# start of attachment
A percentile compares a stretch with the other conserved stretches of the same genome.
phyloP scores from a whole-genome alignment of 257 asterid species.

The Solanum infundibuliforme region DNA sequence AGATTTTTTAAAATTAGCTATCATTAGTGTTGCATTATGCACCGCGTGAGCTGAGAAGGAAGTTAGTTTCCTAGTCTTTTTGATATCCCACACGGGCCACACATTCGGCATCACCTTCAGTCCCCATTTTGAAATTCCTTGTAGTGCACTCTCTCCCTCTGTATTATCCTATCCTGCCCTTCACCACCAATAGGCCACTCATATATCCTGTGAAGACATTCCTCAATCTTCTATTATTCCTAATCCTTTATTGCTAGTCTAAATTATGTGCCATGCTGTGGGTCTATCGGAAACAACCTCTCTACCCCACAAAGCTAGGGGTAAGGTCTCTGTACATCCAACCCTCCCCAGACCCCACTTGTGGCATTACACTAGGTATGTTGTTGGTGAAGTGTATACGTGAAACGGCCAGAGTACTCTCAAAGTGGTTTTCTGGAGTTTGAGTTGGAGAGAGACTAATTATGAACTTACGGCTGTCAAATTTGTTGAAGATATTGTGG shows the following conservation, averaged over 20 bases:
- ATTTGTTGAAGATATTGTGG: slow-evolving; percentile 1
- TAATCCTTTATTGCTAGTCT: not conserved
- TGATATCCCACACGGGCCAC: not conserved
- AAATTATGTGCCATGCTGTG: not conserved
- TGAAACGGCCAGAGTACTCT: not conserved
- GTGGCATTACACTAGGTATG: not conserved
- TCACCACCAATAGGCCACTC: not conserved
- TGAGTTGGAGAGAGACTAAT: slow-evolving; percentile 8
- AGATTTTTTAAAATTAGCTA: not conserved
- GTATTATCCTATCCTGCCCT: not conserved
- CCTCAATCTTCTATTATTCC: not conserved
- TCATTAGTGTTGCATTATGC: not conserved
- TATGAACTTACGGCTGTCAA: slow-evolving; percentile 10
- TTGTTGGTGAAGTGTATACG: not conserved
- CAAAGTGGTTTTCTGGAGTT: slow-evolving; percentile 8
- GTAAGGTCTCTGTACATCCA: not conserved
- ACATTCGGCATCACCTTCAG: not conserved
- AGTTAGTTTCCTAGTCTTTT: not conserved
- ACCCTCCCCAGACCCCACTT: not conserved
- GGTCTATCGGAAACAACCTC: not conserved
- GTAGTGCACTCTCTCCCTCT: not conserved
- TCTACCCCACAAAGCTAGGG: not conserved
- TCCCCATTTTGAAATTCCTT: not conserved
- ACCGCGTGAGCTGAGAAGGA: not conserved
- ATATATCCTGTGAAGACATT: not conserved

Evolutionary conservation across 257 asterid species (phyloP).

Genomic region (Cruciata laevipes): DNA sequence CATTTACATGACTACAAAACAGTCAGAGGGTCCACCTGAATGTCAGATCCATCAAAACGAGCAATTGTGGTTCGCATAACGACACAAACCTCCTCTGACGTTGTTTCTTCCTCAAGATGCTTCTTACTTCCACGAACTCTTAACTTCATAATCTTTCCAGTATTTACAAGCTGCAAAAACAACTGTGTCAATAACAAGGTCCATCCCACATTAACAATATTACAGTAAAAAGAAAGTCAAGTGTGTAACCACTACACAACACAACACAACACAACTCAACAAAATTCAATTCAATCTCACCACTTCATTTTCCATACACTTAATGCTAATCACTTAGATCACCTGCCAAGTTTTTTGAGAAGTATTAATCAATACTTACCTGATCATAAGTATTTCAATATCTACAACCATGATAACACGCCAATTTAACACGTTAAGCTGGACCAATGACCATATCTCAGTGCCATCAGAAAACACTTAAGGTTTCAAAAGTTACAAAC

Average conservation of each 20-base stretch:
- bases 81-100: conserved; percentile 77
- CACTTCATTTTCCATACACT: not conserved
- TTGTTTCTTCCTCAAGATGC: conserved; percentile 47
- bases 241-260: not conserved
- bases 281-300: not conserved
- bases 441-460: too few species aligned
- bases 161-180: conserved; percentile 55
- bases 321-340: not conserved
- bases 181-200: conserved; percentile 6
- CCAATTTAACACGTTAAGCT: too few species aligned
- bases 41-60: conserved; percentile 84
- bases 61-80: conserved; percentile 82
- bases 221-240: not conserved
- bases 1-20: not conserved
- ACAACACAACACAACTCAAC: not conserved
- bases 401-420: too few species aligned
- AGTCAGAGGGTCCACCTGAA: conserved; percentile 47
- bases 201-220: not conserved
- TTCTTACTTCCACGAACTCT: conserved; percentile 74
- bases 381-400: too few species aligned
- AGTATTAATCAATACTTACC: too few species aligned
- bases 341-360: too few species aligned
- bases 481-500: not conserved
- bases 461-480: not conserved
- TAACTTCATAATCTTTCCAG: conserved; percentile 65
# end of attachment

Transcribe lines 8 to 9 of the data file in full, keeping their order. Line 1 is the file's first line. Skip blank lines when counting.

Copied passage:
- TGAAACGGCCAGAGTACTCT: not conserved
- GTGGCATTACACTAGGTATG: not conserved